CHICAGO – The venerable musical “The King and I,” by the legendary team of (Richard) Rodgers and (Oscar) Hammerstein, is now 65 years old. The Lyric Opera of Chicago is injecting fresh life into this senior aged play, with a sumptuous new production that is top drawer at every level.
TV Review: Silly ‘Intelligence’ Could Use a Bit of Brain Power
CBS’s “Intelligence” is going for smart & sexy but too often ends up silly. “LOST” star Josh Holloway casts a charismatic shadow but his character is a cipher in the premiere, a walking computer chip that lacks the personality for a show like this to work. However, it’s not hard to see “Intelligence” developing a loyal following a la another “LOST” alum show, “Person of Interest,” which also features a relatively blank lead. Sometimes the concept is enough and “Intelligence” may be just barely smart enough to be a hit.
Television Rating: 3.0/5.0
Holloway plays Gabriel, a legendary intelligence operative who gets a super-computer microchip implanted in his brain. Before you go, “Hey, isn’t that the plot of Chuck,” you should know that this is no database. Gabriel is a walking, ACTIVE computer, which means he can see when plane manifests are updated and, theoretically, search the internet for any piece of information needed. He can also visualize evidence like a 3-D board of pictures, details, etc. How the chip allows him to do this isn’t really explained. Don’t ask questions. Just go with it.
Photo credit: CBS
Gabriel is both taxed with working on new cases for Director Lillian Strand (Marg Helgenberger) and obsessed with figuring out what happened to his wife, an agent who reportedly betrayed her country (but, of course, we all know there’s more to it than that). Gabriel can figure out any crime but can’t get to the bottom of what happened to the love of his life.
Photo credit: CBS
Helping Gabriel are a new Secret Service Agent named Riley Neal (Meghan Ory), who kind of serves as his guardian and case manager. Gabriel is a little reckless and hard to control, so Riley serves as the Scully to his Mulder. John Billingsley stars as the doctor who developed the super-chip design while Michael Rady plays a fellow investigator.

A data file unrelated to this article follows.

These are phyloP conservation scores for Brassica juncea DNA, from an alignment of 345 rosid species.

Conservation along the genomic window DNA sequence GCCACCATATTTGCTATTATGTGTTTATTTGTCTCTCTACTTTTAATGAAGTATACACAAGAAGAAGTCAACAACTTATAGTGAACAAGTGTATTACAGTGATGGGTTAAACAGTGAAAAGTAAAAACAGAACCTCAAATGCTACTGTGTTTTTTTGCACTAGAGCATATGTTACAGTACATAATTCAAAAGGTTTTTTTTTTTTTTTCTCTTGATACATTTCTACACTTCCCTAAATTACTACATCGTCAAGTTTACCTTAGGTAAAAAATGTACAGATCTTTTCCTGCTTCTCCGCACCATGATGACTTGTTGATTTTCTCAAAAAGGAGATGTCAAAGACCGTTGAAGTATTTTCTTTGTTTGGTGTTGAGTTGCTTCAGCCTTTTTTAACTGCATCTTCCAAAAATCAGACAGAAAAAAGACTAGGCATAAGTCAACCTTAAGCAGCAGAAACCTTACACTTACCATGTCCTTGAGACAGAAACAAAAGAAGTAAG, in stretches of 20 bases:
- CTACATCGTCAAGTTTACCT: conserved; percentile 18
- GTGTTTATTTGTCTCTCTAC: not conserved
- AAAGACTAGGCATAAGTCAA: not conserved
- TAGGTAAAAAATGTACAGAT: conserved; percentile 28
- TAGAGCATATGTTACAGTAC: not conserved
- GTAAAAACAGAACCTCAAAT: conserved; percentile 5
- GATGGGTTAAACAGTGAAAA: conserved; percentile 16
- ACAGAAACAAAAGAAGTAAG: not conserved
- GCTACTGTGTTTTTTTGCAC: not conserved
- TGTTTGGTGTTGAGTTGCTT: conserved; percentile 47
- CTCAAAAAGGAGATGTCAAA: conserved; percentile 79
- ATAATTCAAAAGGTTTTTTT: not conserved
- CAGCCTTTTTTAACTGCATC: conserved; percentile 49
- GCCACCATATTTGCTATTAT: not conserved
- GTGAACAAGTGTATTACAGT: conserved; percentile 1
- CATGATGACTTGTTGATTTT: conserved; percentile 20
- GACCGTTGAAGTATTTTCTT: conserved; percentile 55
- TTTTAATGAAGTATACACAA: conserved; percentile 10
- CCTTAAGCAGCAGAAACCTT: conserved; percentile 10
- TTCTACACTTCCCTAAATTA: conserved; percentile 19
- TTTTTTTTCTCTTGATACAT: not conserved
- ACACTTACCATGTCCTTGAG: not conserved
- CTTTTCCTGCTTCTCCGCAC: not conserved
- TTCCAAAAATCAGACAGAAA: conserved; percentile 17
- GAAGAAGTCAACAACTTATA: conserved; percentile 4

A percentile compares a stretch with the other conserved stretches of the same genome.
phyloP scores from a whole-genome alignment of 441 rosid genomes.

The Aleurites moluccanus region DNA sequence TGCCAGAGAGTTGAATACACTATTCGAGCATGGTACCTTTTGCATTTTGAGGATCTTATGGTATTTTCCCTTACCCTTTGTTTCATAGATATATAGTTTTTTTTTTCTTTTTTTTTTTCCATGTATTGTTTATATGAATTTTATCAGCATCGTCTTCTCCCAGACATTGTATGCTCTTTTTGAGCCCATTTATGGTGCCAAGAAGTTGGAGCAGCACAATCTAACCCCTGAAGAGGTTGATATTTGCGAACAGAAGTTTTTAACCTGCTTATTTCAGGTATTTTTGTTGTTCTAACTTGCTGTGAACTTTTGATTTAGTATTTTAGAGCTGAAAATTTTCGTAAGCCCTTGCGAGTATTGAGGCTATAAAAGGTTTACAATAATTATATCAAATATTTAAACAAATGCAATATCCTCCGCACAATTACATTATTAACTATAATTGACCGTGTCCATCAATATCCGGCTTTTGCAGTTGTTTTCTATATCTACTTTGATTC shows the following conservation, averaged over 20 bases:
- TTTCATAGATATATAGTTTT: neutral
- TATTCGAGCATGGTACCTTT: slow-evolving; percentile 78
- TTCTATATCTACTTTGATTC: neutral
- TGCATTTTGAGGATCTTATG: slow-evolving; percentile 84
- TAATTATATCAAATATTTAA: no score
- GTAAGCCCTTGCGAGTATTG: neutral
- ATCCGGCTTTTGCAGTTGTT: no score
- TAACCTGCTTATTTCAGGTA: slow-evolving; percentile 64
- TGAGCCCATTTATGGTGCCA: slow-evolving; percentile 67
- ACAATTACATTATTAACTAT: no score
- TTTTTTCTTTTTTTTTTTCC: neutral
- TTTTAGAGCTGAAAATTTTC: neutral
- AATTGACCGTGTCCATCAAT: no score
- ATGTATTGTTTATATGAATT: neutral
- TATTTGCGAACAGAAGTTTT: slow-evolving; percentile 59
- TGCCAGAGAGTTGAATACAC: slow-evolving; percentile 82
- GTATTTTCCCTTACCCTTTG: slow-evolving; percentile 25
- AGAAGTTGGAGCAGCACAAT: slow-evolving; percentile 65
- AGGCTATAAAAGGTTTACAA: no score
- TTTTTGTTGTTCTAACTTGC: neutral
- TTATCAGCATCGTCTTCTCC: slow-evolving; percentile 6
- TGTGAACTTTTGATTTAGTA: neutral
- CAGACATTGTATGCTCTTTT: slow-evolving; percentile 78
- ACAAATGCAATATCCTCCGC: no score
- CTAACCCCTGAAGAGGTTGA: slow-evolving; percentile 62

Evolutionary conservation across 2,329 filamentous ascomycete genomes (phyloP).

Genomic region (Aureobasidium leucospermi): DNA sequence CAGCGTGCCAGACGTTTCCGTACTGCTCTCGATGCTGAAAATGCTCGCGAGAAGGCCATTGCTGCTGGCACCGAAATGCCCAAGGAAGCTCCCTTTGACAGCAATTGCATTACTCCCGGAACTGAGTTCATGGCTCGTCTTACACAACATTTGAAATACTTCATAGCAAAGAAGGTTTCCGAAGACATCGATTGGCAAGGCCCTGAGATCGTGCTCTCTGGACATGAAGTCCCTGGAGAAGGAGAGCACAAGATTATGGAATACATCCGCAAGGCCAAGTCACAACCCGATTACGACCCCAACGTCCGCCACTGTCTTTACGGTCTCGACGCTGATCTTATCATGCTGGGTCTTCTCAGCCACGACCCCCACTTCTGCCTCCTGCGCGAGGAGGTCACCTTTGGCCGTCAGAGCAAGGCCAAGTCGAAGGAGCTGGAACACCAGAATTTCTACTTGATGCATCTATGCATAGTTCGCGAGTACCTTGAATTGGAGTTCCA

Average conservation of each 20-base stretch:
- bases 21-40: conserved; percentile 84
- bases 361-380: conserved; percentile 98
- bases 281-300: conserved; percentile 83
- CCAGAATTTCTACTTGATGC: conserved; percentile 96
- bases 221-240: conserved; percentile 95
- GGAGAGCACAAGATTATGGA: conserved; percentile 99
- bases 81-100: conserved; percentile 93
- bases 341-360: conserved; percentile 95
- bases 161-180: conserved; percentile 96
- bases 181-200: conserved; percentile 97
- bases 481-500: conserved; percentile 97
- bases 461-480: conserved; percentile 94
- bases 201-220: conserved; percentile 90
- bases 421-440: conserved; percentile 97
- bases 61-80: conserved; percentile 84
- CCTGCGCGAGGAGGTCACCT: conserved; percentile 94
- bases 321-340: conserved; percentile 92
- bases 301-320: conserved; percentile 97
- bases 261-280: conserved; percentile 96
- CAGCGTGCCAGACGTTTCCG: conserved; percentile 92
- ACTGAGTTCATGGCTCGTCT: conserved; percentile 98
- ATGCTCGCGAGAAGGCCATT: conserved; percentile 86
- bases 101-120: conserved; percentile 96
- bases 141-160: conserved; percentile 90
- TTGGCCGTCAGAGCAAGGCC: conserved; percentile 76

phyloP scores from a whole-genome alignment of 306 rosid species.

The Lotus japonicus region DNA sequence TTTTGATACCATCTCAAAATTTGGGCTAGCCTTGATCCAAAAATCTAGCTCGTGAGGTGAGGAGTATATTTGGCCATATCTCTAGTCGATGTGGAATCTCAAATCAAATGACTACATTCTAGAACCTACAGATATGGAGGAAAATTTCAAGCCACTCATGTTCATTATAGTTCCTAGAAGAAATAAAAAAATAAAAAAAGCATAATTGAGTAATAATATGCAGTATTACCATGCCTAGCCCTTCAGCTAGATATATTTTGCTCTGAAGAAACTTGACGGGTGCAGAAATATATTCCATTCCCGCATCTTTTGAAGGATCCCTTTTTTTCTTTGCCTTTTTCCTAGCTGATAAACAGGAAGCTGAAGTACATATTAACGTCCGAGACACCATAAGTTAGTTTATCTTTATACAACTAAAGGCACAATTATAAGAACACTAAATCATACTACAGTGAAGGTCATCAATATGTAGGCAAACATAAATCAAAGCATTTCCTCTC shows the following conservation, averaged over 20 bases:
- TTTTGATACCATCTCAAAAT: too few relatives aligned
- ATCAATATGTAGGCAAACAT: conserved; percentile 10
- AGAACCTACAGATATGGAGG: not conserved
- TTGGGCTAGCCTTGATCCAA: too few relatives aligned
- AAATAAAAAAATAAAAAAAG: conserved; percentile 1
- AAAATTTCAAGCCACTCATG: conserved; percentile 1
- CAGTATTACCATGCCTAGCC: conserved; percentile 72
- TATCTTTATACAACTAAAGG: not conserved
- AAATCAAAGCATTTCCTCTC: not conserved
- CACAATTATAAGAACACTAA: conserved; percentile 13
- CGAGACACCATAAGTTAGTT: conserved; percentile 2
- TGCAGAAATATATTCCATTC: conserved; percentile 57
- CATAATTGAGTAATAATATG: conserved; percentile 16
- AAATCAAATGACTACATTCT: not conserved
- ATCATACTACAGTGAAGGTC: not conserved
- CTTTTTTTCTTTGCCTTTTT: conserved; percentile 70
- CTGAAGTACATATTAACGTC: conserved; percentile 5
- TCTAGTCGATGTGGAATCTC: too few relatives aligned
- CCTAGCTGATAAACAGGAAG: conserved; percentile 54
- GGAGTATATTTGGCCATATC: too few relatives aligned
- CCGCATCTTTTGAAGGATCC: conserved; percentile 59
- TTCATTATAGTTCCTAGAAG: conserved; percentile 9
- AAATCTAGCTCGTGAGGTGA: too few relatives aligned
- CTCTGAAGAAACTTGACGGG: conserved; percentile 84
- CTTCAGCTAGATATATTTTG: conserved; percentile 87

With its gorgeous stars in Holloway and Ory, “Intelligence” has just enough heat but the show is constantly being dragged down by flat dialogue and silly plotting. To be blunt, over the first two episodes, I just didn’t care. Holloway is too generic in the premiere, nowhere near as charming as the character that made him a star on “LOST.” The shackles are taken off a bit in the second episode, indicating that the Holloway charm will be allowed to flow more freely in future episodes. The show won’t work if it doesn’t.
Ultimately, “Intelligence” features a ridiculous concept — a computer with a beating heart — and a gorgeous cast, so why is it so often so dull? I want a show like this to be ridiculous and “Intelligence” is at its most enjoyable when it embraces the B-movie silliness of its concept. When it takes itself as seriously as it too often does, it ends up failing dramatically. It’s a near-miss and with so many great shows new & old in January 2014, it wouldn’t be smart to invest in a near-miss.